At a recent conference of the American Registry of Professional Animal Scientists there was a set of presentations entitled “Building a Resilient Food Production System in the U.S.: What COVID-19 and Other Black Swan Events Exposed About Modern Food Production.”
Only 100 days separated the announcement by China to the World Health Organization that “a unique virus” was causing hospitalization from a “pneumonia-like disease” in January 2020, to warnings from the CEO of a major food company that the “food supply chain is breaking” in April.
The biggest problem was not the event itself, but the open-ended timeline and the unpredictability of the reaction to this event that shocked both supply and demand, with a surge in demand and consumer stockpiling, followed by decreased demand with the shutdown. A widening of the retail/wholesale spread was the result of large negative demands by packers and large positive demands by retailers, low retail meat supply and high livestock supply.
One strategy to improve supply chain resilience is to alter the current supply chain configuration, such as efforts to increase local and regional food systems, or “shorten the supply chain” with smaller less specialized systems. The large centralized packing industry evolved because economies of scale and efficiency are a competitive advantage, resulting in 35 percent reduction in per-head processing costs.
An analysis of possible changes in the beef production chain stated, “If expansion is achieved through in-plant technology improvements and consumer demand driven by small and medium-sized plants, profitability will be more evenly distributed through the beef and cattle supply chain…” which provides affirmation to conventional wisdom. But another analysis suggests “…we are probably short one mainline 5,000-6,000-head capacity plant right now.”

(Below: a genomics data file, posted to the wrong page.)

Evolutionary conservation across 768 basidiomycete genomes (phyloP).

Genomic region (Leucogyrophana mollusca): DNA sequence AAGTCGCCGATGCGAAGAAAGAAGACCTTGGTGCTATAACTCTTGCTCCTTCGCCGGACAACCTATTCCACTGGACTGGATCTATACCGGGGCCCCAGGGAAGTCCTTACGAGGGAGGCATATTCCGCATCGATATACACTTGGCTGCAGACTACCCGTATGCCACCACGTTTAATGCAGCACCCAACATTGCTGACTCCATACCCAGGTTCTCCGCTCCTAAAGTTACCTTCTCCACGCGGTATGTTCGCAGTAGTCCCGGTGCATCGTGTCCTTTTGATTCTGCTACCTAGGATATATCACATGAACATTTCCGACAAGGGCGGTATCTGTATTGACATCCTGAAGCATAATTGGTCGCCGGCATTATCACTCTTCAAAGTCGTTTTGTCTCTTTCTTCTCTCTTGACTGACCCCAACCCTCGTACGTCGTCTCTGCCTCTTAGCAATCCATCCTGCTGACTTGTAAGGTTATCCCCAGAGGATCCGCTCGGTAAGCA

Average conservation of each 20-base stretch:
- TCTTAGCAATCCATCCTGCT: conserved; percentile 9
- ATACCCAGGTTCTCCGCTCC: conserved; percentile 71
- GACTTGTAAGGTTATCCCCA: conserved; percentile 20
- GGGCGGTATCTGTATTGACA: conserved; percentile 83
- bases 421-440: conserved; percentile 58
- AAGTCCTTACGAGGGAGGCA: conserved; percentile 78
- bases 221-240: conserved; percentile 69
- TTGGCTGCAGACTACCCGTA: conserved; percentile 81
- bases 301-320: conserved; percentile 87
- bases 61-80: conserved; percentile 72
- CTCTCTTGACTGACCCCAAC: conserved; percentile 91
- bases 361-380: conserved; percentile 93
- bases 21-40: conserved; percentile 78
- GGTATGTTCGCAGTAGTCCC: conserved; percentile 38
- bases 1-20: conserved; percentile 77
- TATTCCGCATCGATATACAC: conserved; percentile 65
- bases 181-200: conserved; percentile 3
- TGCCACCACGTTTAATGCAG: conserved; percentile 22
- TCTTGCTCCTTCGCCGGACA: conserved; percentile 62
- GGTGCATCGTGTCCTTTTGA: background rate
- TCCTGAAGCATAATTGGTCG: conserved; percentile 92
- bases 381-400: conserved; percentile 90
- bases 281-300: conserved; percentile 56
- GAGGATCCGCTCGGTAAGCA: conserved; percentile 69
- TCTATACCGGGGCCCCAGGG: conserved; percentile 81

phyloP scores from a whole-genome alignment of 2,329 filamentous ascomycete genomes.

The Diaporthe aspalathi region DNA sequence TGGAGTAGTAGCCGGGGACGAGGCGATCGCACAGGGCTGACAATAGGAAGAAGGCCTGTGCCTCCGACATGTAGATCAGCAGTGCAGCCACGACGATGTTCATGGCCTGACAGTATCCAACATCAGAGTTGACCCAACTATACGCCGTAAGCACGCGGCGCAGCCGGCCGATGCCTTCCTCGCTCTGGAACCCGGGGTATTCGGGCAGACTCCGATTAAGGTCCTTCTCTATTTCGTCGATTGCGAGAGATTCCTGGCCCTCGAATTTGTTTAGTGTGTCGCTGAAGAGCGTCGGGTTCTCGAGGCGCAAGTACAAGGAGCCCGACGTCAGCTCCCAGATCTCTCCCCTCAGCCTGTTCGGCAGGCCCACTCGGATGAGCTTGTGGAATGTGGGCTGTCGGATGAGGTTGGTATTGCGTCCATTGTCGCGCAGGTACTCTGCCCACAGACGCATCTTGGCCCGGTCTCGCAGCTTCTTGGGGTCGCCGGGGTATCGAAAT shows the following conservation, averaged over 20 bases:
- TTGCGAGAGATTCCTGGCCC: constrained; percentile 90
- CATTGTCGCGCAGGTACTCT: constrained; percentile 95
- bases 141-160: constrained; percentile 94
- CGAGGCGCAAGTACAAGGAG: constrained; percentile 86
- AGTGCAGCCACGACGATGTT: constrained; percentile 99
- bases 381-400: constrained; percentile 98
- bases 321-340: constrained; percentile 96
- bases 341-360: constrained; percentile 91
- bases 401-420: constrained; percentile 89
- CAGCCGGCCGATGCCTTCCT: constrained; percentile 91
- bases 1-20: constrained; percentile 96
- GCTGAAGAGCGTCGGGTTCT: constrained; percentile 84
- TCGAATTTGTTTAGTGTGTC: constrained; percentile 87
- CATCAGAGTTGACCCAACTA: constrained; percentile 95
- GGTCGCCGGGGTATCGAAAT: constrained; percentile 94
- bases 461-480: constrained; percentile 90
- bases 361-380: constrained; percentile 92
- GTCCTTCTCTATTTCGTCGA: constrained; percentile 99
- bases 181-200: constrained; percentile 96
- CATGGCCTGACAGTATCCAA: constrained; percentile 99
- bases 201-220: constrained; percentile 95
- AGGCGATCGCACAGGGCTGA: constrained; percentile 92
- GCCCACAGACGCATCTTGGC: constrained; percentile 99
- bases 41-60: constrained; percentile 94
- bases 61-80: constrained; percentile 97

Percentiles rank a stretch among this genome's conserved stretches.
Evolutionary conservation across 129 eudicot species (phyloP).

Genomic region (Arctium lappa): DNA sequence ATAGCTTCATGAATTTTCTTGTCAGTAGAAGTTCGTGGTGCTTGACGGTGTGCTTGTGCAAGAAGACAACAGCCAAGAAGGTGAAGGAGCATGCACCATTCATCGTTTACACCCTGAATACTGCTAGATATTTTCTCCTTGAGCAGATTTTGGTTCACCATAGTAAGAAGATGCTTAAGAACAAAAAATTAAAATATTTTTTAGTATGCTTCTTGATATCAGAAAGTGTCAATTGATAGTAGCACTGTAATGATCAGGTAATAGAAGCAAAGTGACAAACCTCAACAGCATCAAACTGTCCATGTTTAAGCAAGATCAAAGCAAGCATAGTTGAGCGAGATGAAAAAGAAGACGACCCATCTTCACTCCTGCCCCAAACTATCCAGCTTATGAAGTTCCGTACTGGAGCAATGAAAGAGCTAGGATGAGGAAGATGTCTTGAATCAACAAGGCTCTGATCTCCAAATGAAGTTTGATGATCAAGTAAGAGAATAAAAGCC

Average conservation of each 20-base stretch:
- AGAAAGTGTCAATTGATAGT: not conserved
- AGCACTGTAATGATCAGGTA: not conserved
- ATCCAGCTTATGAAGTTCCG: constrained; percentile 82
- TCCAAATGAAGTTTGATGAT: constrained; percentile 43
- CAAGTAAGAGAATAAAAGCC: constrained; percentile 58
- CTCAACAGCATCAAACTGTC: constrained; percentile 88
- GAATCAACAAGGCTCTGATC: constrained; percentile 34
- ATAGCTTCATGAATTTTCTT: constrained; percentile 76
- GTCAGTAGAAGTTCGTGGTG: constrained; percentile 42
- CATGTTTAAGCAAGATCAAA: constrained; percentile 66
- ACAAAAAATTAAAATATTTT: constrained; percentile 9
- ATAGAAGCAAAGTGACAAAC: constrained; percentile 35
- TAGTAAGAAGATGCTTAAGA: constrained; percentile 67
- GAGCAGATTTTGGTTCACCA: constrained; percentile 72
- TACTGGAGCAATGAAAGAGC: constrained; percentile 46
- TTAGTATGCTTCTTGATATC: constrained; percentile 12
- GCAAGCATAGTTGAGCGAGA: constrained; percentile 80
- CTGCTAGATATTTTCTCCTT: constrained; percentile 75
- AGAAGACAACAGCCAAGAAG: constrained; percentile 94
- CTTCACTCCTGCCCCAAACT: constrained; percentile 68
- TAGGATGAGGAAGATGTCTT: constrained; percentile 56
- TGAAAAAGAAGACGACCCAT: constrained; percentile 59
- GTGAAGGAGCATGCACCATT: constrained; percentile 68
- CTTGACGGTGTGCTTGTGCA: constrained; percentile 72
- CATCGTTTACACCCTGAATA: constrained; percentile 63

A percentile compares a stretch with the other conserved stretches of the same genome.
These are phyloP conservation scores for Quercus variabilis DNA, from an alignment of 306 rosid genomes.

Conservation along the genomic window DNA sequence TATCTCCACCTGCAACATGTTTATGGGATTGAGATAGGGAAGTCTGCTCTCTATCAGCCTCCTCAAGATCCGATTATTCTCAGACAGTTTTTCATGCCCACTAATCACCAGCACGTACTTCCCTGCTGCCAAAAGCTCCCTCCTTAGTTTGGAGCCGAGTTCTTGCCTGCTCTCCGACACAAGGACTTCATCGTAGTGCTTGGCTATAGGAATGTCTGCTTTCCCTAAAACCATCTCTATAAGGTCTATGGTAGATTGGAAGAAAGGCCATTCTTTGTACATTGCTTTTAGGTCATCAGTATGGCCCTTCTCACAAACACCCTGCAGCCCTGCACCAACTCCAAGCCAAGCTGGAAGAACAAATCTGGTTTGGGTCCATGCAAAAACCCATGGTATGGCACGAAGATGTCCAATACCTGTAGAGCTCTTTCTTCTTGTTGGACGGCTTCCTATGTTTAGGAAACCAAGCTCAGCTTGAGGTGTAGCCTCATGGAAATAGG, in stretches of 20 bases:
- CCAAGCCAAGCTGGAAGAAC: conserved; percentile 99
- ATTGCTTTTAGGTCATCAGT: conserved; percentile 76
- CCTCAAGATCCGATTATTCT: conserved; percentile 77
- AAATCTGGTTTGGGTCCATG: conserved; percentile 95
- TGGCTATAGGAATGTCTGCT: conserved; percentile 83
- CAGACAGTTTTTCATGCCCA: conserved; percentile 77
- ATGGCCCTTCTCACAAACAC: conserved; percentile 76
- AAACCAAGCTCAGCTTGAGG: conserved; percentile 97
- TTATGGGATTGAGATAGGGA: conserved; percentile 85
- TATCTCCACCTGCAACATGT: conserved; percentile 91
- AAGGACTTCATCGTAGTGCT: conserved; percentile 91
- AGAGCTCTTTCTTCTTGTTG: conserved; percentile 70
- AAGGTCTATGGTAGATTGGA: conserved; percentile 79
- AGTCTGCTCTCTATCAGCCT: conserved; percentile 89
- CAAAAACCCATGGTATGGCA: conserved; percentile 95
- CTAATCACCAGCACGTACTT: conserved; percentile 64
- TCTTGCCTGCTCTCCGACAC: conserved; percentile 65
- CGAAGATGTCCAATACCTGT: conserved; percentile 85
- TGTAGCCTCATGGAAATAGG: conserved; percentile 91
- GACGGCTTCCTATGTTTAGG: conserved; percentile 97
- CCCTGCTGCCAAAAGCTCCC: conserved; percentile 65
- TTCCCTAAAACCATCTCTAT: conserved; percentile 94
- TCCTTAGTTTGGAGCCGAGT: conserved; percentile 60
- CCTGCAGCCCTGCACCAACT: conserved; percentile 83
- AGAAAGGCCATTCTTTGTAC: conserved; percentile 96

So, will there be enough small to medium-sized plants to effectively make up this shortfall? Small plants lack economies of scale, so that offal disposal, other drop credit and hides have a net cost of disposal. Paperwork requirements for Hazard Analysis Critical Control Point (HACCP) and sanitation are major obstacles, and animal care and welfare concerns are hard to address by small packers. Many of the charges for custom slaughter are not sufficient to cover these added costs.
The final analysis: No, small packers cannot make up lost capacity due to loss of capacity in large plants, but yes they can meet food desires of consumers for local food and play an important role in the meat supply chain as a service to local livestock producers and communities.
Large packers are already addressing labor issues with investment in enhanced technology increasing automation. Smaller producers face competition from large packers. The success of these small local packers depends on how durable the demand by consumers is for locally produced food sources and how durable political resolve is to support small local and regional packers. — Paul Beck, Oklahoma State University Extension beef cattle nutrition specialist